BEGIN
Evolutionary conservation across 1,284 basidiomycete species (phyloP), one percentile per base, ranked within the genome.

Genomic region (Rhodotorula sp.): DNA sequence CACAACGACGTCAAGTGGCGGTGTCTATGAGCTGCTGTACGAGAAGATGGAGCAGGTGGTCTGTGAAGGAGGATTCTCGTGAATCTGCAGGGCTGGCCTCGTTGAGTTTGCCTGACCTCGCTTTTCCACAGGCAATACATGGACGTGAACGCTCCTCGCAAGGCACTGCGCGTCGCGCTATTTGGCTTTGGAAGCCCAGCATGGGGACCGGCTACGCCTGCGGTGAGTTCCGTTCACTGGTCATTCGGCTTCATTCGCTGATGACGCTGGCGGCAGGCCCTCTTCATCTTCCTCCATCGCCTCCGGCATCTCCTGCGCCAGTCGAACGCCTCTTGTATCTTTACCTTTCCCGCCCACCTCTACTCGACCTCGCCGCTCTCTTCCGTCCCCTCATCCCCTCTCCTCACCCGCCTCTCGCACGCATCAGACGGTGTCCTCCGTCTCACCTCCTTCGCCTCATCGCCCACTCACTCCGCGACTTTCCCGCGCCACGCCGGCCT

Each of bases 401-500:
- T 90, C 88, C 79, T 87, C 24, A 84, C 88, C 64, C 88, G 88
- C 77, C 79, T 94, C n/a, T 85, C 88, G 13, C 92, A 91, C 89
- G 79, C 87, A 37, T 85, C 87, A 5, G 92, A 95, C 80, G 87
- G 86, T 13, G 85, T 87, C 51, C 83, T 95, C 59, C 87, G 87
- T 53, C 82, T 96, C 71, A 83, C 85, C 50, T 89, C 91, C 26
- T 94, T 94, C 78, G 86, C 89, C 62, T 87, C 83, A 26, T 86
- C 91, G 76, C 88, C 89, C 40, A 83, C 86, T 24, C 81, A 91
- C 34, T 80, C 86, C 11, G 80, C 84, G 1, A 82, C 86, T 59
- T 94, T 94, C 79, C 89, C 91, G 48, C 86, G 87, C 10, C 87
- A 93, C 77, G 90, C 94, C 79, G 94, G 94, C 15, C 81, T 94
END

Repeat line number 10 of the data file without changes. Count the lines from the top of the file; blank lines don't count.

- C 91, G 76, C 88, C 89, C 40, A 83, C 86, T 24, C 81, A 91